Variables associated with turnover in 110 small Minnesota group homes supporting people with developmental disabilities between December 1993 and December 1996 were examined. Common staffing problems included recruiting qualified workers (reported by 57% of supervisors) and staff turnover (44%). Turnover for direct support professionals was 46%. Of workers who left, 45% left within 6 months of hire, and another 23%, between 6 and 12 months. A multiple regression analysis (with 11 variables) accounted for 34% of the variability in facility turnover rates. Variables contributing significantly to the prediction of higher turnover included greater support needs of residents, lower starting pay, less tenured supervisors, and fewer direct support professionals eligible for paid leave. Implications for practice, research, and policy were discussed.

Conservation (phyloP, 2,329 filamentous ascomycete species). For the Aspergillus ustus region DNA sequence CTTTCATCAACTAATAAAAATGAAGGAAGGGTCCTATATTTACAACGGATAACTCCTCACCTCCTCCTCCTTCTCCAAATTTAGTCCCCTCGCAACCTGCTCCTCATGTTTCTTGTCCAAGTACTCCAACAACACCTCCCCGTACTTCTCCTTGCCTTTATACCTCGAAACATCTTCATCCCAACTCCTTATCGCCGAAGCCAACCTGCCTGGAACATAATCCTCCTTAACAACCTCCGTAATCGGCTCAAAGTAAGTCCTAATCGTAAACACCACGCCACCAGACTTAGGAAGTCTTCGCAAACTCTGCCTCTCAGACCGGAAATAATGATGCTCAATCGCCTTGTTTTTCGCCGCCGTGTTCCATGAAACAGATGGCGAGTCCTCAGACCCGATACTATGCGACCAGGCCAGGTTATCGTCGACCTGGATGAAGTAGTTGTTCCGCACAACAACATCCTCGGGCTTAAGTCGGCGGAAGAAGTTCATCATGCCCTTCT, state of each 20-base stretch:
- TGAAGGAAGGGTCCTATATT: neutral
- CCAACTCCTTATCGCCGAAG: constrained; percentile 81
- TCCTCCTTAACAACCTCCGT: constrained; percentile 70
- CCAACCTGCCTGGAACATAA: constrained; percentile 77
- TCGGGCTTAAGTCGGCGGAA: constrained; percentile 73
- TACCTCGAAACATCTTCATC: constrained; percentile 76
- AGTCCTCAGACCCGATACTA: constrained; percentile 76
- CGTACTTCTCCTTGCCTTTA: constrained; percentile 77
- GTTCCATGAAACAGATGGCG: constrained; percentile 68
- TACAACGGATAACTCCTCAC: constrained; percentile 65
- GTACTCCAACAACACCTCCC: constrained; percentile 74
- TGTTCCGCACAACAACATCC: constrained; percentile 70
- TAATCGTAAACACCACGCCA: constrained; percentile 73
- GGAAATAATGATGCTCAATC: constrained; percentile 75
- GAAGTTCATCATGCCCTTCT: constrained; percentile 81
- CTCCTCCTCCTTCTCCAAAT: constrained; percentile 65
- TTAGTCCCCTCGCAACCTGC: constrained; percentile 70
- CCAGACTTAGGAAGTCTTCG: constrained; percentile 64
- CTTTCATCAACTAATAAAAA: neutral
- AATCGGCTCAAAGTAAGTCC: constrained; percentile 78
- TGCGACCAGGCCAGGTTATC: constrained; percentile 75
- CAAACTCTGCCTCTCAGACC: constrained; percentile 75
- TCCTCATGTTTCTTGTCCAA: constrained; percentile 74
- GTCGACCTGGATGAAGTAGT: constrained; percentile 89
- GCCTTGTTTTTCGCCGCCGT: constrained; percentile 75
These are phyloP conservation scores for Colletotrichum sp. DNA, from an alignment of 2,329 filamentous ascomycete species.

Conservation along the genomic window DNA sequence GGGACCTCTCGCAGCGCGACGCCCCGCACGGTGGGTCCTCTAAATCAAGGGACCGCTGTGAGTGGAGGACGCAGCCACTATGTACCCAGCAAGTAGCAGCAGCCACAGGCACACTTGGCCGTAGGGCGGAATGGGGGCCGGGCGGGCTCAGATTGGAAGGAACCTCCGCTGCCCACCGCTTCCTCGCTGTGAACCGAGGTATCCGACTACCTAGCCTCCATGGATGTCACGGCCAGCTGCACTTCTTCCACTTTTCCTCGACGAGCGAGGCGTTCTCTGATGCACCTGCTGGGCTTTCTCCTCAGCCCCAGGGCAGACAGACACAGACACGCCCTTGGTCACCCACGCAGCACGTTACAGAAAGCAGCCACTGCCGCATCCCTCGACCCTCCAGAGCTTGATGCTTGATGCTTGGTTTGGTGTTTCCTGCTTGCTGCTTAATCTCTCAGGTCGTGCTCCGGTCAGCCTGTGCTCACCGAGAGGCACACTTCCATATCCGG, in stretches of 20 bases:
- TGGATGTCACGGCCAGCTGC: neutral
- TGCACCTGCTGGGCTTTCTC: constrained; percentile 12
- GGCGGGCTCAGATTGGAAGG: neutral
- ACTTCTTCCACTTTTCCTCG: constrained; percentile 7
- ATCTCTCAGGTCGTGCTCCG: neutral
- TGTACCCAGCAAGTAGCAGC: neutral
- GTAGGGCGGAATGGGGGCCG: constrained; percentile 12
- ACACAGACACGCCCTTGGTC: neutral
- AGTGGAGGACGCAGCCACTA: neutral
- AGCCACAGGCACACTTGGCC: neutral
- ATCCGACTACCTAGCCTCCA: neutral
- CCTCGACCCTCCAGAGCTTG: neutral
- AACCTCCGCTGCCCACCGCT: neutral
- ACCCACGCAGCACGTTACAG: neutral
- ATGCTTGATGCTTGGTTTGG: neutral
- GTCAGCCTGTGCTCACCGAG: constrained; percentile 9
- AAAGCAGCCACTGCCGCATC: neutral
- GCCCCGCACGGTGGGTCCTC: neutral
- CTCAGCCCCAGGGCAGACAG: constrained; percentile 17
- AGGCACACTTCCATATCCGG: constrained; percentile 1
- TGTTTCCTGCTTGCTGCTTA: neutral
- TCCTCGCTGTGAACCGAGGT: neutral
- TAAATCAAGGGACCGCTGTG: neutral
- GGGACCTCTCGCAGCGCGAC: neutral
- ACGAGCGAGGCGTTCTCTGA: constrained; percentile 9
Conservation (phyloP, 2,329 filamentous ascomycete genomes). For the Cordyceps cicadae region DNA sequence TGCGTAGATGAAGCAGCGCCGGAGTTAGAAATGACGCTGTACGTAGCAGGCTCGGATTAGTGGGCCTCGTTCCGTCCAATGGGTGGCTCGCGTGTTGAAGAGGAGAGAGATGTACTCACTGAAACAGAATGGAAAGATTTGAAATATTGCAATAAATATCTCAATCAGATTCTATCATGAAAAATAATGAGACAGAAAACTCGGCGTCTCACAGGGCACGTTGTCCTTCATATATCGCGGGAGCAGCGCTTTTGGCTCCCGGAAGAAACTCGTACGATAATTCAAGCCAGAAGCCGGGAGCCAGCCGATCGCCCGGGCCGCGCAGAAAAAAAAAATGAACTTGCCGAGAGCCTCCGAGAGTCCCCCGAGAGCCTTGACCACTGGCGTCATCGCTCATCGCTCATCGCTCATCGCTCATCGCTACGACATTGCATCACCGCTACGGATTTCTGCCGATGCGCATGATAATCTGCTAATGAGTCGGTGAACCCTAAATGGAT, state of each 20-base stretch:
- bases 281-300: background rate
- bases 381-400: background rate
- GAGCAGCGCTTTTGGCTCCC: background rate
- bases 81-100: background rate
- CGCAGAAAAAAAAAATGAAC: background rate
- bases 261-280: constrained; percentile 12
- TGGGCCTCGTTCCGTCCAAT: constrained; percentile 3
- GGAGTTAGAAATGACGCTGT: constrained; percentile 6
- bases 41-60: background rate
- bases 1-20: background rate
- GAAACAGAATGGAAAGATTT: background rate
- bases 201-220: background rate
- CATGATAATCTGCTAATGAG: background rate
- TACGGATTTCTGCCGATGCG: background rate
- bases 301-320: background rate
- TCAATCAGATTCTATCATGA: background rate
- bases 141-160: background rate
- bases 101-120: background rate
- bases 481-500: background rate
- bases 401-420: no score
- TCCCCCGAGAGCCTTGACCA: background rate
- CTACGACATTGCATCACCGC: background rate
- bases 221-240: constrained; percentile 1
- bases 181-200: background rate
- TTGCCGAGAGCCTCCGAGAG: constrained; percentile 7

The preparation of this manuscript was supported by Subcontracts No. H133B0003-90 and H133D50037-96 between the National Institute on Disability and Rehabilitation Research (NIDRR); the Research and Training Center on Residential Services and Community Living, Institute on Community Integration (UAP), University of Minnesota; and the Research and Training Center on Community Integration, Center on Human Policy at Syracuse University. Additional support was provided by NIDRR Grants No. H133B80048 and H133B0072-93 to the RRTC at the University of Minnesota. This manuscript is based on a dissertation submitted by the first author, based on a research project supervised by the second author, to the Department of Educational Psychology, University of Minnesota. The authors acknowledge the dissertation committee for their feedback and support: Robert H. Bruininks (chair), Susan Rose, Richard Arvey, Jennifer York, Richard Weatherman, and James Brown. They also acknowledge the contributions of Amy Hewitt, Janet Bast, Stacey Tytler-Moore, Erin Simond, and Lynda Anderson, who assisted with the literature review and data collection, and Nahoon Kwak, who developed system files for this project and provided general statistical support. A comprehensive report on the broader study was published as a monograph (Larson, Lakin, & Bruininks, 1998).